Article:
About Zach Martinez

Freelancer here at Armed Gamer, North American Video Game Correspondent for Following the Nerd, and a regular on Examiner.com, Zach has made somewhat of a name for himself at the age of 23. He has been writing professionally for just over 5 years now. He doesn’t care about resolution or frames per second, he cares about what matters most, the games. You can reach reach him directly at zach.martinez09395@yahoo.com.

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  • Kailen Lee Mitchell

    I can see some truth to this as I to have found more than once I was more potent than the end boss of a game. However I prefer that developers have chosen to allow players to do so. To progress and be over powered. There are some older games out there that I have never finished. In the past designers have made games so difficult as to be unbeatable with out being master of and eye coordination, or master tactician or use cheat codes. In todays gaming community many people are not master tactician or do not have the hand eye coordination of a terminator from the year 2087. This option/design in western RPGs is a welcome design feature for many players. Yours is likely a declining personal preference in gaming. I for one thought console shooter were utter crap when they first started coming out. I was hard core quake and unreal player. Halo was for chumps. Now halo and call of duty are the dominant preferred format. Get used to change. I for one expect in 2-3 more years we will see some great improvement in game play from the new hard ware advances out there.

  • Thomas Lee Howard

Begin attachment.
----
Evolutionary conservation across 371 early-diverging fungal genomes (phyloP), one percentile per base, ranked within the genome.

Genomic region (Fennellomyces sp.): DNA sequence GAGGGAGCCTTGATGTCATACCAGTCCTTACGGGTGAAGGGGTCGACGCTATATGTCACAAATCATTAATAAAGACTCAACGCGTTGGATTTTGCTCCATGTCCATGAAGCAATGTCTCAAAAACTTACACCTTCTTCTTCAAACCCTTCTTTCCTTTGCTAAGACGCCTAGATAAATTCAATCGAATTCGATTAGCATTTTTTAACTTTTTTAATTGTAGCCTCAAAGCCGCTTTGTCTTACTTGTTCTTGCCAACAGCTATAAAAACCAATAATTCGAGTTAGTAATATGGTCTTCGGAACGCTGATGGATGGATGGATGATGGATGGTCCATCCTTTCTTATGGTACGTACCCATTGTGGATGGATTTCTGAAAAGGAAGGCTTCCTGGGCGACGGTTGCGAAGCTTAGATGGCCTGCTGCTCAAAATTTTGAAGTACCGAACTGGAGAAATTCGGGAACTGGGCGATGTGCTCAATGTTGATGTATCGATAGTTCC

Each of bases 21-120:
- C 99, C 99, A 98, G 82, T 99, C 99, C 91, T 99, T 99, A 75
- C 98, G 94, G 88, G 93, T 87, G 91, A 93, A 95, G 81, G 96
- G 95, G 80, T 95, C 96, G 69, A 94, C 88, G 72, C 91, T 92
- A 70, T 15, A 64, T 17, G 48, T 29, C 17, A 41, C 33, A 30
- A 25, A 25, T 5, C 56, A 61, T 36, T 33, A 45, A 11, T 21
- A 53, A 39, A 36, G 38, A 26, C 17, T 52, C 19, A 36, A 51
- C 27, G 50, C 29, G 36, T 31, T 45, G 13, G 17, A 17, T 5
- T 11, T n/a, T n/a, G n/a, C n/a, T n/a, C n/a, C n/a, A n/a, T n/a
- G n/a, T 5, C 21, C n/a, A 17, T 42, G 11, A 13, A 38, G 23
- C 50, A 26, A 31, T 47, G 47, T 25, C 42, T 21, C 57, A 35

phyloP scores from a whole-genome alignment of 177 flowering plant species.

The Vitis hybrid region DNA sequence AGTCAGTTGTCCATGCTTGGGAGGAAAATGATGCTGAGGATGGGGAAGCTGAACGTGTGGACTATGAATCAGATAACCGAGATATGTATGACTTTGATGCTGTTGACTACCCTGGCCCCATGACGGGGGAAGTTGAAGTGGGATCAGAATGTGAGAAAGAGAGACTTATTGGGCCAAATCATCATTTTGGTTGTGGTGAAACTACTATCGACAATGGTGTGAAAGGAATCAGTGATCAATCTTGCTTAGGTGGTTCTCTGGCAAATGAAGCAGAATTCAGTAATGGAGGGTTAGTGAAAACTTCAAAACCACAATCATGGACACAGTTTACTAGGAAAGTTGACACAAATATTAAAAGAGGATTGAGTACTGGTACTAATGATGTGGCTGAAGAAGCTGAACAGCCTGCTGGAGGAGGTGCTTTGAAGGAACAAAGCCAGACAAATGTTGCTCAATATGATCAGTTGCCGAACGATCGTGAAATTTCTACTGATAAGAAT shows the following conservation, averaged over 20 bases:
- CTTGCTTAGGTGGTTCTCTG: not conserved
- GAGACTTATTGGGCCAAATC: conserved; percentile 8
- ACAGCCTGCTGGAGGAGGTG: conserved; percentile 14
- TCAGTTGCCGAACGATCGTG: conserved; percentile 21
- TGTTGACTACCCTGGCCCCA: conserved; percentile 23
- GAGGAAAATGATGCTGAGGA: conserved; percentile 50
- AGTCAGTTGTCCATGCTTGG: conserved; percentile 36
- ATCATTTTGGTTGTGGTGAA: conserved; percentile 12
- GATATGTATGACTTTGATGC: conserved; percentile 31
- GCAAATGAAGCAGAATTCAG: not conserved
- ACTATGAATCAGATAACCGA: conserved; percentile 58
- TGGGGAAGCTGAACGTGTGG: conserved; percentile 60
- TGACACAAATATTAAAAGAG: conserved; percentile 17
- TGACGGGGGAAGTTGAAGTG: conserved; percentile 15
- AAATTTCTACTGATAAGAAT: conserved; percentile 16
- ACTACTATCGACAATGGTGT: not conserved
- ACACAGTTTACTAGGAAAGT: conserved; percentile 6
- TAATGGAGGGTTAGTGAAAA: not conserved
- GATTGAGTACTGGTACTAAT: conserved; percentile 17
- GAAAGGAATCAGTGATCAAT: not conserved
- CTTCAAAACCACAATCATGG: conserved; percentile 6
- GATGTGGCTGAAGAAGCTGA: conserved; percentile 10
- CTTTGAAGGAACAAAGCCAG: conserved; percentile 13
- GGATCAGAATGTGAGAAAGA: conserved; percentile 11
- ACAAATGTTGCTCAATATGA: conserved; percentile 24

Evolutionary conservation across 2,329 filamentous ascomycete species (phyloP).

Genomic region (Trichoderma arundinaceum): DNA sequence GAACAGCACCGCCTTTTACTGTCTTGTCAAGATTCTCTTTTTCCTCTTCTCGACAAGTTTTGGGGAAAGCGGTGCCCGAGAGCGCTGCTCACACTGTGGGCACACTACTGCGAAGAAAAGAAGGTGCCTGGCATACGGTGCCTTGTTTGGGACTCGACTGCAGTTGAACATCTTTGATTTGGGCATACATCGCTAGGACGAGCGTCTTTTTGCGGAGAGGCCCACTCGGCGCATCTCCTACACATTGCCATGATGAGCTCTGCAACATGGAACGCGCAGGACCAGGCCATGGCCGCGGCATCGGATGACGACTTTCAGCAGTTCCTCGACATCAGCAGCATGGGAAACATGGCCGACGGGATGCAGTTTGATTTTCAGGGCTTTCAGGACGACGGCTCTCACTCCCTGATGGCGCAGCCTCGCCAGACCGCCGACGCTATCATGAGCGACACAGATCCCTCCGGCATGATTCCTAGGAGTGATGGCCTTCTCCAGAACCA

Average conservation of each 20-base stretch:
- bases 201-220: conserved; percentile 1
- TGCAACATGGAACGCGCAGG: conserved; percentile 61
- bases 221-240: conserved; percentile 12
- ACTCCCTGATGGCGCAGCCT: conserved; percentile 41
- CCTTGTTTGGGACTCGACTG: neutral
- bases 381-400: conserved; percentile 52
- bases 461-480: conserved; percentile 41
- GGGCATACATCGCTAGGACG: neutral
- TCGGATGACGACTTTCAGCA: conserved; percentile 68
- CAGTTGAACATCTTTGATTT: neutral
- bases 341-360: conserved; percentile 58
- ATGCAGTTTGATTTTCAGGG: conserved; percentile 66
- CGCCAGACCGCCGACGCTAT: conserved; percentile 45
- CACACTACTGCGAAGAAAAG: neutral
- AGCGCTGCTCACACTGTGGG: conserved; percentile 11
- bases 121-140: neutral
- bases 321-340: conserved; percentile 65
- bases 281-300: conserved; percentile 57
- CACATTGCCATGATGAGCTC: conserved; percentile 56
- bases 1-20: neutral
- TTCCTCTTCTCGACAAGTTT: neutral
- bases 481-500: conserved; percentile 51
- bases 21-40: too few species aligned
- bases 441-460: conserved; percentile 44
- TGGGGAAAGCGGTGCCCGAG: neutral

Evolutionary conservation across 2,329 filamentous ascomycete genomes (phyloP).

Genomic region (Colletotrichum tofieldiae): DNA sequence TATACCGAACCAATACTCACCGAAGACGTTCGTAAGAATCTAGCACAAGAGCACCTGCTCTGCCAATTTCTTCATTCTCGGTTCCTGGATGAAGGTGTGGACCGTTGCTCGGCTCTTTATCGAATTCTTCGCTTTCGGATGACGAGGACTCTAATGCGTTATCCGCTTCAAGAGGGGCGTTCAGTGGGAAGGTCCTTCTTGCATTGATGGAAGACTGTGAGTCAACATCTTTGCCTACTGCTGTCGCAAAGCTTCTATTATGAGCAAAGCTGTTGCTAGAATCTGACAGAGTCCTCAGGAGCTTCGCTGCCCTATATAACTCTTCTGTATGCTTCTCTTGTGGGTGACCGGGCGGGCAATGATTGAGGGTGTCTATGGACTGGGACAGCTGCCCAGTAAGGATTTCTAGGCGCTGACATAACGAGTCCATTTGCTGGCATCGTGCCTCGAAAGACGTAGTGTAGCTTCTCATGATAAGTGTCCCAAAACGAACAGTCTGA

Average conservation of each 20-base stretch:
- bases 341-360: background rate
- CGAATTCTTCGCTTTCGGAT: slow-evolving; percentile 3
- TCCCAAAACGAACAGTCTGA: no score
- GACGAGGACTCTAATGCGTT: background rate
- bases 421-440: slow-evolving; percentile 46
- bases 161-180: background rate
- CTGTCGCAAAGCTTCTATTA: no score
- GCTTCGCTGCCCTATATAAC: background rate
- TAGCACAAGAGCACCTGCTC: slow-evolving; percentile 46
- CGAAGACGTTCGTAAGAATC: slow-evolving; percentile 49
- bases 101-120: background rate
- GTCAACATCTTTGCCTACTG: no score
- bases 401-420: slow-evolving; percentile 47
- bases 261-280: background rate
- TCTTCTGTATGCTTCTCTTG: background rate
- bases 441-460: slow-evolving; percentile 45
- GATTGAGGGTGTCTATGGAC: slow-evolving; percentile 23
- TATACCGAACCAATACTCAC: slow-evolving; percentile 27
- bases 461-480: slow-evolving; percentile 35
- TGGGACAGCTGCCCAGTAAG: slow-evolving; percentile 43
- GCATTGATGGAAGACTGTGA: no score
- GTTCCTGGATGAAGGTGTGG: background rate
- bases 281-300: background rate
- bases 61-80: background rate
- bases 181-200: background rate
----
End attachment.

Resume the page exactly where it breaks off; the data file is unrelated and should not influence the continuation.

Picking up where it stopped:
As long as your only talking about mass effect 1 I agree that that game had pretty BA twists and rare occasions where your character gets overpowered. There was nothing really surprising in the later mass effect games and they became ridiculously easy. Skyrim I’ve always noticed has a more effective difficulty balance when you increase the difficulty from apprentice to adept at lvl 15.then to expert at 30. master at 50 and legendary whenever you feel the need. Theres also a lot more difficult enemies than Alduin in Skyrim (such as the fight with Mirak).

  • Larry Liebman

    Just looking over your Skyrim trait tree pic: Of course it’s easy to get too powerful in Skyrim when you get 100s in multiple skills, but don’t apply 170 perk points, thereby staying at level 7 and marching through content like Sherman through Georgia.

    • Eric Alvarez

      Sooooo, you should excuse the game’s awful balancing issues by never leveling up? Alright, back to Morrowind. Fuck Bethesda, Fuck Oblivion, and Fuck Skyrim. They’re cheaters, liars, and thieves.

      • Larry Liebman

        I suggested just the opposite: by refusing to level up you make the game incredibly easy. It has nothing to do with balancing. I will not comment on the rest of your post because you offer no evidence that Bethesda are [sic] “cheaters, liars and thieves.”

  • MaximHunter28

    You should look at the two worlds 2 final boss :/

  • marcusmaximus04

    I actually went into DA:I directly on hard(still playing through). I can definitely, 100% say that it doesn’t just add grinding(actually, I haven’t done any, other than completing side quests for “power”). Rather, it adds a kind of meta-game where you start seeing, in many situations, your characters as resources that have to be carefully balanced.

    This is especially true with my character as a rogue archer. There’s been a few boss battles where I had to quickly go into stealth and carefully rearrange the battle so I could resurrect a key teammate. If you think the game is too easy, I’d definitely try a higher difficulty level. It becomes a completely different game.

  • Issac

    Some people like a challenge, but most people don’t like having to grind for hours on end to get a weapon that is good enough to beat a final boss. You want a more difficult time, increase the difficulty on the game, that’s what it’s they’re for. If you want to have to actually work for what you need to get to win, I.E. grinding, then you’re playing the wrong game type.